A federal appeals court said Friday that Microsoft Corp. does not have to pay Alcatel-Lucent $358 million for patent infringement because of problems with how the damages were calculated.
The disputed patent covers a method of entering information into fields on a computer screen without using a keyboard. Alcatel-Lucent says Microsoft’s Outlook calendar and other programs illegally used this technology.
A U.S. District Court jury determined that damages should roughly equal what Microsoft would have paid up front to license the technology from Alcatel-Lucent. But Friday, the U.S. Appeals Court for the Federal Circuit said the telecommunications company didn’t prove its technology was valuable enough to have merited $358 million in royalties.
The appeals court judges told a district court to reconsider the penalty.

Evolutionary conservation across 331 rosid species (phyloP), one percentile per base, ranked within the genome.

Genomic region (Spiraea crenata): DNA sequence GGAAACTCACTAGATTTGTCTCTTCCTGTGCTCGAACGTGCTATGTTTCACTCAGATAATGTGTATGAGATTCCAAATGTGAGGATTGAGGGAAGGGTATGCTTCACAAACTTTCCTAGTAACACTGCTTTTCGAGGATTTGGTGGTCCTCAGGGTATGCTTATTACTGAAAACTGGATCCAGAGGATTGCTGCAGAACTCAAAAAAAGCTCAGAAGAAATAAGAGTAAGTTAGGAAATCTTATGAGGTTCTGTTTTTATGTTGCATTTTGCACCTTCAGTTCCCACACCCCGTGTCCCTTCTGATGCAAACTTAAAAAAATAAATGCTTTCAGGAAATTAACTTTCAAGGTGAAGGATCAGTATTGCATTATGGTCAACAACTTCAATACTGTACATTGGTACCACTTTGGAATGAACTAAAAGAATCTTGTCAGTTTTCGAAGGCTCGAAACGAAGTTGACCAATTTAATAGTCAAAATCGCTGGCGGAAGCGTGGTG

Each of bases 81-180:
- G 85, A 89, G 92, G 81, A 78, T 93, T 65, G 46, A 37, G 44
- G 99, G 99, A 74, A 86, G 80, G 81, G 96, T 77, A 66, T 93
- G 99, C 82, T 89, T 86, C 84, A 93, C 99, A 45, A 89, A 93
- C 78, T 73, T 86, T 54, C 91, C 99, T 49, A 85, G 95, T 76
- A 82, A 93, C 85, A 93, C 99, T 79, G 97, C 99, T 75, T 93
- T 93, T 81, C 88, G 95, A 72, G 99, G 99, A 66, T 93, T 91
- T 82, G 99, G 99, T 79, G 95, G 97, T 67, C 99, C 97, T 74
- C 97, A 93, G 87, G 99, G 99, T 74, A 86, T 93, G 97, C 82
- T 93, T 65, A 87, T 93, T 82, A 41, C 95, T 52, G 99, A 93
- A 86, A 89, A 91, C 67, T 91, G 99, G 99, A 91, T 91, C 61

Alcatel-Lucent spokeswoman Mary Ward said in an e-mail that the company was disappointed with the decision.
However, in the same ruling, the judges affirmed the underlying verdict against Microsoft, saying it was supported by substantial evidence.
Microsoft shares fell 14 cents to close at $24.86 Friday. Alcatel-Lucent’s stock gained 18 cents, 4.6 percent, to close at $4.07.
This patent suit is the last of six stemming from claims that Lucent Technologies Inc. filed in 2003 against PC makers Gateway Inc. and Dell Inc. over technology developed by Bell Labs, Lucent’s research arm. Microsoft later joined the list of defendants.
France’s Alcatel bought Lucent in 2006.
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